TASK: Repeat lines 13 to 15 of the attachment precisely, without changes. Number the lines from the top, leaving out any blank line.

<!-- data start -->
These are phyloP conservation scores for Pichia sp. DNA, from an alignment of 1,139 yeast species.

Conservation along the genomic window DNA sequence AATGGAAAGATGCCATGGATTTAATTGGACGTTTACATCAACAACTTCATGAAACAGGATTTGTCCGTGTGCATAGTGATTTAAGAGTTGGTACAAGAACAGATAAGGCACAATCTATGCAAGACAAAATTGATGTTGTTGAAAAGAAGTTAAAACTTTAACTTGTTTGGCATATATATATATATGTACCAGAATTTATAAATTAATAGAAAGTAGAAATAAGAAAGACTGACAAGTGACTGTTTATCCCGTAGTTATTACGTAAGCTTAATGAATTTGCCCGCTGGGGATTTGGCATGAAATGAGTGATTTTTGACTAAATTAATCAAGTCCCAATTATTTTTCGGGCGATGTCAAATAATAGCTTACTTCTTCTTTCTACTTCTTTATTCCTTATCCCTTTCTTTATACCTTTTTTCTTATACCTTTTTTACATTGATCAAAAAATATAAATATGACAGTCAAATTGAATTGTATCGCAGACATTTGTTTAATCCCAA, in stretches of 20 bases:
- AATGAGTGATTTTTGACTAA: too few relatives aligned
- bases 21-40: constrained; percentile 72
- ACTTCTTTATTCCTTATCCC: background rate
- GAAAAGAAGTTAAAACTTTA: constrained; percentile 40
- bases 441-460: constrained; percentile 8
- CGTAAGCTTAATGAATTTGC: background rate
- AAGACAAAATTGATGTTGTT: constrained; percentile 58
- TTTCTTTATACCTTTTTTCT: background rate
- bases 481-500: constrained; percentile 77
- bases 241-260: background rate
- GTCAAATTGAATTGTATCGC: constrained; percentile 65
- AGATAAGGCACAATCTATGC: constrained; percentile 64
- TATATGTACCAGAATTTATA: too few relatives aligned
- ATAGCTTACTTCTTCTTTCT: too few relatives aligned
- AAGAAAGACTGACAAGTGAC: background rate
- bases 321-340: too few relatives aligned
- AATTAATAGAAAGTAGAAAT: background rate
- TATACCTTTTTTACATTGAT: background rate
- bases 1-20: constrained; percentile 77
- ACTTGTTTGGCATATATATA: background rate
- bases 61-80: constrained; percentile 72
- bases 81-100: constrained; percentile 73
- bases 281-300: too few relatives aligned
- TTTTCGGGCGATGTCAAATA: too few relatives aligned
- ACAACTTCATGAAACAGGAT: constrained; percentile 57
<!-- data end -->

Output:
- GTCAAATTGAATTGTATCGC: constrained; percentile 65
- AGATAAGGCACAATCTATGC: constrained; percentile 64
- TATATGTACCAGAATTTATA: too few relatives aligned